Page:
Your Autistic Loved One Is Probably Not “Doing It on Purpose”
This post is a direct follow-up to yesterday’s post about purposeful action but an outcome entirely different than what is expected.
In this one, I’d like to talk about actions that are taken as purposefully malicious (or maybe just mischievous) by non-autistic people that have absolutely no ulterior motives whatsoever.
Here’s a list:
Non-autistic interpretation: Doing it for attention.
Autistic intent: Emotional regulation and/or indication of distress.
Non-autistic interpretation: Rudeness, boredom, or disinterest.
Autistic intent: Emotional regulation and trying to achieve homeostasis in the brain.
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The best way to improve communication with your autistic loved one is to understand how your autistic loved one’s mind works! Intentions, motivations, and personal expressions (facial expressions or lack thereof, body language, etc.), are often quite different in autistic people than they are in neurotypical people.
Experience a better understanding of your autistic loved one by reading books about life from an autistic perspective as well as stories that feature autistic characters. You’ll have so many “Ah ha!” moments and start seeing your autistic loved one in a different light (and you’ll have a better understanding of their behaviors, which you may have been misinterpreting up until now).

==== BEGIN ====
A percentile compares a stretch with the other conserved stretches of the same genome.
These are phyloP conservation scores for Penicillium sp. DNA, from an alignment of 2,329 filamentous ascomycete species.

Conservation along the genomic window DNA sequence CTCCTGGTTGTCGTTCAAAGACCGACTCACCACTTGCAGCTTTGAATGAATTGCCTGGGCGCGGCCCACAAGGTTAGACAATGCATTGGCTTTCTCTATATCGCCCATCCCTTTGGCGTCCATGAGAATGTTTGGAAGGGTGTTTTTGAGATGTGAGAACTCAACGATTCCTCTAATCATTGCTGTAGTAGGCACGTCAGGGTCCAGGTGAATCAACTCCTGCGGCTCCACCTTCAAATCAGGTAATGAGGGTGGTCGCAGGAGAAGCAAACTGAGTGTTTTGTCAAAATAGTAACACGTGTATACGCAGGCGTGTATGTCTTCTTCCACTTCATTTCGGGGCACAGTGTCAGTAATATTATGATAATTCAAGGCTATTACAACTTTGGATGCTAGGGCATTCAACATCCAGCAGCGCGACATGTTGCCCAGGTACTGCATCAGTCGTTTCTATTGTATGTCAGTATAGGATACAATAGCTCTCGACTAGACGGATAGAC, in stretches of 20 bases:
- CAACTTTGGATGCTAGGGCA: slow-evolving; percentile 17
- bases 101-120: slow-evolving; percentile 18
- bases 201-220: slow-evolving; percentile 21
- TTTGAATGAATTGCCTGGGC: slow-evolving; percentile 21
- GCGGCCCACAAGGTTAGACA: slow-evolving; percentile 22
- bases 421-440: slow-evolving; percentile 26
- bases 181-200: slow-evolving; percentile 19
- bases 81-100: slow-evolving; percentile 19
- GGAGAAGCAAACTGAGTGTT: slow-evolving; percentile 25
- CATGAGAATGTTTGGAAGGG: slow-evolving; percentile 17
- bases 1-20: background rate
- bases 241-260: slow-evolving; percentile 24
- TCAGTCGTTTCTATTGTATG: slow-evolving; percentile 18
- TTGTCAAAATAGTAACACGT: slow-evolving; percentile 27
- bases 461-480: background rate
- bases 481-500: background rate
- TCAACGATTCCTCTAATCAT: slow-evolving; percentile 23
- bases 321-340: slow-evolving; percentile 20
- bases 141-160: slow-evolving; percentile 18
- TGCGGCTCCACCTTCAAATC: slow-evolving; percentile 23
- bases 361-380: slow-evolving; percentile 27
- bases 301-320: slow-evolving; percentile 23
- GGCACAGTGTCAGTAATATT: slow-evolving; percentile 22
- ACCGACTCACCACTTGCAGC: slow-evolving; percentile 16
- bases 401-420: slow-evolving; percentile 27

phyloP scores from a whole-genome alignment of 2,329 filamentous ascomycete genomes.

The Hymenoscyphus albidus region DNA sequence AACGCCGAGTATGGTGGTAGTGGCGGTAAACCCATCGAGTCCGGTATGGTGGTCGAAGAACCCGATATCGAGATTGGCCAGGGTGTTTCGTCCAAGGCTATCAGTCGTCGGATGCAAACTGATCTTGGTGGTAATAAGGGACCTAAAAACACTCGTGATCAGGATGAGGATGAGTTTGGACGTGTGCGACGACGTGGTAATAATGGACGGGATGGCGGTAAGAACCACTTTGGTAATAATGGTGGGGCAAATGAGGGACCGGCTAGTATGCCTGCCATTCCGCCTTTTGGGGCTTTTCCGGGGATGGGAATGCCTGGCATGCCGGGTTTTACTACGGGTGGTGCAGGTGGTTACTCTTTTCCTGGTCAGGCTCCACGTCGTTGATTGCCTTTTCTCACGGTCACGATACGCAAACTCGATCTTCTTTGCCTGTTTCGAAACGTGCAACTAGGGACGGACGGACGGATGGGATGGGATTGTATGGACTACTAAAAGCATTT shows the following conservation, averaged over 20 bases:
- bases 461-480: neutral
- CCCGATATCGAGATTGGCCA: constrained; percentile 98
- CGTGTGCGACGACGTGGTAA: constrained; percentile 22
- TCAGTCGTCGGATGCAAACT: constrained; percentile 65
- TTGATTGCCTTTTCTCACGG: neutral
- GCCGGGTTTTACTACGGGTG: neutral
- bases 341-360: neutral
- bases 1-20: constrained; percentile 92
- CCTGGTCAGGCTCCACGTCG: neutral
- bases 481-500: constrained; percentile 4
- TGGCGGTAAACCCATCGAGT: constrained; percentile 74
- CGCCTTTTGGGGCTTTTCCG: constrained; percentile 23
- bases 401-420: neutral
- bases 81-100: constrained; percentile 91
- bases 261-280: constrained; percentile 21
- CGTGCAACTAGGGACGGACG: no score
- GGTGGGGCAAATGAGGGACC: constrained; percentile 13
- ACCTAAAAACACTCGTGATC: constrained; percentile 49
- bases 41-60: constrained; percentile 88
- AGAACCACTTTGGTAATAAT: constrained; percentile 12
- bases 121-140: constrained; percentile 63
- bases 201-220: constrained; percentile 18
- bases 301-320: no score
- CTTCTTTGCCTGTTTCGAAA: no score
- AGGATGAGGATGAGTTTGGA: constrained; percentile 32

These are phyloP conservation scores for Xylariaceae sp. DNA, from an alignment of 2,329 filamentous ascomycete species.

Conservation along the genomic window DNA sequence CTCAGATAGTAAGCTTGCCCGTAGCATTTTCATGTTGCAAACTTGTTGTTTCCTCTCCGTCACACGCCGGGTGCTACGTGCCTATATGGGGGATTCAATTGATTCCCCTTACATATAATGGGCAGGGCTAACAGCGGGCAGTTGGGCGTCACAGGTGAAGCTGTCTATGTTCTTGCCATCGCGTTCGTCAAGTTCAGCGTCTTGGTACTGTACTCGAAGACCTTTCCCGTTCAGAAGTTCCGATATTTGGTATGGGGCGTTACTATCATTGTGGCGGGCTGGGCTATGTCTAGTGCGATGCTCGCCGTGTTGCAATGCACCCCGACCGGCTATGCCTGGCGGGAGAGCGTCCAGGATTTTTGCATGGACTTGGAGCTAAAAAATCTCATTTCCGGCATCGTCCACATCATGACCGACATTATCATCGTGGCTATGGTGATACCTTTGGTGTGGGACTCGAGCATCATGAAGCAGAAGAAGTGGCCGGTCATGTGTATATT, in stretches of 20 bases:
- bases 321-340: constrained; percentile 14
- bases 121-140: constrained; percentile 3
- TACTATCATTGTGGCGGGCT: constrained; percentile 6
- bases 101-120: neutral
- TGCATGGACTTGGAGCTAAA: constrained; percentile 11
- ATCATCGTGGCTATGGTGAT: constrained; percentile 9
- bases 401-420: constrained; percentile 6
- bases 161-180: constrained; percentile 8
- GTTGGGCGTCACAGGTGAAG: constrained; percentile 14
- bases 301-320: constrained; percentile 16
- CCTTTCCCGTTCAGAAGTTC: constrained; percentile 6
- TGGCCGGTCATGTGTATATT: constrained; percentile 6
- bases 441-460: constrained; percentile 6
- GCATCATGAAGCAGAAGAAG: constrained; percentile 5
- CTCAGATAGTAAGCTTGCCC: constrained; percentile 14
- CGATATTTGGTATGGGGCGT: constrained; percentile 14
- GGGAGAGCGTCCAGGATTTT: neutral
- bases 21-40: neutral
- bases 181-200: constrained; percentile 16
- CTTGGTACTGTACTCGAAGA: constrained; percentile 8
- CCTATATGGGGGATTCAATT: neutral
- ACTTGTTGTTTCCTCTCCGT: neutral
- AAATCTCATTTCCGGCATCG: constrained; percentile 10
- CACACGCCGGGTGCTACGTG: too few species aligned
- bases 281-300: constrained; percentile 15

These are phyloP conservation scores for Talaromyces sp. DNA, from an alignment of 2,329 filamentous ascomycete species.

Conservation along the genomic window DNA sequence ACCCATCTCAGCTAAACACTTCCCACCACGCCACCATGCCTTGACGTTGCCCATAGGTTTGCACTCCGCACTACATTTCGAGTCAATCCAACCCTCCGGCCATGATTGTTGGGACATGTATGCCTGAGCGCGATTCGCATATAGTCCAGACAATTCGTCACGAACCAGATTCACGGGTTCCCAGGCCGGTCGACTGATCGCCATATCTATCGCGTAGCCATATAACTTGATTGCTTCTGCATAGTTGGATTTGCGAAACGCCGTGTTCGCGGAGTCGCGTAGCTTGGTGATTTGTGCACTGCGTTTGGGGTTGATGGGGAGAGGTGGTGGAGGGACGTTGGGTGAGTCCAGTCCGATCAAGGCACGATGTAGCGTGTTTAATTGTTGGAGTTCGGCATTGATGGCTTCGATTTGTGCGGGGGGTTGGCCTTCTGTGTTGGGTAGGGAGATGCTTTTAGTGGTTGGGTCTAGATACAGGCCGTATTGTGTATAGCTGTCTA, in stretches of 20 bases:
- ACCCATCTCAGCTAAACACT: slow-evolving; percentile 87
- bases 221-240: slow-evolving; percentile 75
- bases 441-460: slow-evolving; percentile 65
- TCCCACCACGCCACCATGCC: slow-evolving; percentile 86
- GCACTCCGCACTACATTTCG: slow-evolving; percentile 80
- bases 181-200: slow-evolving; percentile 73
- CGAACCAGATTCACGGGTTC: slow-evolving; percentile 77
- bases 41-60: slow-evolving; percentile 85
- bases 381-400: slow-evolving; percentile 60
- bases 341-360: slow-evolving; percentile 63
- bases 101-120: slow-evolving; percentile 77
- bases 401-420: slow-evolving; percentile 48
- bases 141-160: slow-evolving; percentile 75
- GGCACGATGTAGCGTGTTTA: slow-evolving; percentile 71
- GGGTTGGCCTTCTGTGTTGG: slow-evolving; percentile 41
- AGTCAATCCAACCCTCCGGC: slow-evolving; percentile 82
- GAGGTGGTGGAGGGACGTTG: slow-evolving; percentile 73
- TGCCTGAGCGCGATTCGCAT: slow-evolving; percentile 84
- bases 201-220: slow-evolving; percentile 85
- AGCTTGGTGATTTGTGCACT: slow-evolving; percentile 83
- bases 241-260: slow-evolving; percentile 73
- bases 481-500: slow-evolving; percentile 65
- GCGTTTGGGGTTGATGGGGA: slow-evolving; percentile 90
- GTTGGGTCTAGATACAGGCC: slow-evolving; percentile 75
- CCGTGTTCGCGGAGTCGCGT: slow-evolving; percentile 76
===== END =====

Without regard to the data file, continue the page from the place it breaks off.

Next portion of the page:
Books I recommend for a better understanding of your autistic loved one:
Non-autistic interpretation: Being manipulative to get what they want.
Autistic intent: Release the incredible anxious tension after holding back a volcano of it for hours. Also, there is no “intent” here. This is a neurological event that can no more be stopped midway than a seizure.
Action: Wearing earbuds or ear defenders.
Non-autistic interpretation: Rudeness, snobbishness, disinterest.
Autistic intent: Stop the overwhelmingly loud noises.
Action: Repeating words.
Non-autistic interpretation: Doing it to annoy others.
Autistic intent: To self-soothe, regulate emotions, process verbal instructions, learn how to communicate verbally.
Action: Dropping, walking into, or breaking something.
Non-autistic interpretation: Blatant disregard for the property of others.
Autistic intent: Poor proprioception, balance, and coordination, which are all completely uncontrollable.
Action: Being blunt. For example, “Do you like my new perfume?” “No, Carol. It’s too strong.”
Non-autistic interpretation: Carelessness about Carol’s feelings and a purposeful dig at her as a person.
Autistic intent: They answered the question honestly.
Action: Forgetting birthdays, anniversaries, etc.
Non-autistic interpretation: Selfishness.
Autistic intent: There is no intent. Many of us have terrible memories.
Action: Forgetting a face.
Non-autistic interpretation: Selfishness, not caring about the person.
Autistic intent: There is no intent. Many of us have face blindness.
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